|DSM-fatigue also for @CultureDoug's Pushka|
As IPKat readers know, a few days ago the European Parliament adopted the latest version of the draft Directive on Copyright in the Digital Single Market ('DSM Directive'). In a few days' time, the Council will cast the last vote on it and, after that, it will be published on the EU Official Journal. Individual Member States will then have 24 months to transpose this new piece of EU legislation into their own laws.
The IPKat is now running a DSM Directive Series [previous episodes, here and here], to address a number of points raised by the provisions contained in the directive.
Today I would like to address a provision, Article 14, that was not present in the original proposal, and was inserted quite late in the legislative process. It relates to "Works of visual art in the public domain":
Member States shall provide that, when the term of protection of a work of visual art has expired, any material resulting from an act of reproduction of that work is not subject to copyright or related rights, unless the material resulting from that act of reproduction is original in the sense that it is the author's own intellectual creation.
The rationale of this provision is explained in Recital 53:
... In the field of visual arts, the circulation of faithful reproductions of works in the public domain contributes to the access to and promotion of culture, and the access to cultural heritage. In the digital environment, the protection of such reproductions through copyright or related rights is inconsistent with the expiry of the copyright protection of works. In addition, differences between the national copyright laws governing the protection of such reproductions give rise to legal uncertainty and affect the cross-border dissemination of works of visual arts in the public domain. Certain reproductions of works of visual arts in the public domain should, therefore, not be protected by copyright or related rights. All of that should not prevent cultural heritage institutions from selling reproductions, such as postcards.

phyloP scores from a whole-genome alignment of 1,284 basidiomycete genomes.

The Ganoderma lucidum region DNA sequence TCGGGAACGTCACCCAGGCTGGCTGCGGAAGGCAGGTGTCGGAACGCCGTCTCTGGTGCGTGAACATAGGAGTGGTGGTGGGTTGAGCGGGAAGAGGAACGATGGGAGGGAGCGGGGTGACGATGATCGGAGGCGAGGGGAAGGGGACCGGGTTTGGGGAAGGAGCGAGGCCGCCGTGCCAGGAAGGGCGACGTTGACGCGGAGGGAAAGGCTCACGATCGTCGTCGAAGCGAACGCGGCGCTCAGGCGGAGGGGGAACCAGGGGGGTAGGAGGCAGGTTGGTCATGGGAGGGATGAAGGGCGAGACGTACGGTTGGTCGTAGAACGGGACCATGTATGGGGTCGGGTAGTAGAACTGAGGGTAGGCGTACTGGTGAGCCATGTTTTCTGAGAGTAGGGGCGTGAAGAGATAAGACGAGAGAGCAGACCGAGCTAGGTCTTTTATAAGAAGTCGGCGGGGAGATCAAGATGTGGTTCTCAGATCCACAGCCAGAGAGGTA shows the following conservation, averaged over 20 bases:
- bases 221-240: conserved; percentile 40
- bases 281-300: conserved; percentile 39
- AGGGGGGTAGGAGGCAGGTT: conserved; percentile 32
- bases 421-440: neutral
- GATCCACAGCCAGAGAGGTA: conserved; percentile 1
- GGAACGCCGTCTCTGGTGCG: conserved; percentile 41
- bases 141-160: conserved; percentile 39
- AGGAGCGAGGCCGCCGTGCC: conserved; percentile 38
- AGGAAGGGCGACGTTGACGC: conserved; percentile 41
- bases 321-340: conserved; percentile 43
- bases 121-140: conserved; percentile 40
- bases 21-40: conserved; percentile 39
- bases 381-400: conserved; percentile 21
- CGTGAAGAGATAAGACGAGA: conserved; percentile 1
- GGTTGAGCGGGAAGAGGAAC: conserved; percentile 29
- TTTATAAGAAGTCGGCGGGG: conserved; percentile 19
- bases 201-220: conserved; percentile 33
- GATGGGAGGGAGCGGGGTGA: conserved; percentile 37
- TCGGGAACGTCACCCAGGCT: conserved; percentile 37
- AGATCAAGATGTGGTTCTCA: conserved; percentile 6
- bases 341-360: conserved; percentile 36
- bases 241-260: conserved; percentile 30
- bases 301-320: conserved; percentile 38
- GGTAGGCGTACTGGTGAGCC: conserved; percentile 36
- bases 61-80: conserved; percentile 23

Three questions may arise - inter alia - in relation to Article 14. The first is whether, insofar as copyright is concerned, this provision represents a change in the law or, instead, a mere clarification thereof. The second is whether this provisions provides any broader teachings as regards copyright subsistence. The third is what relationship there is between Article 14 and Article 6 in the Term Directive.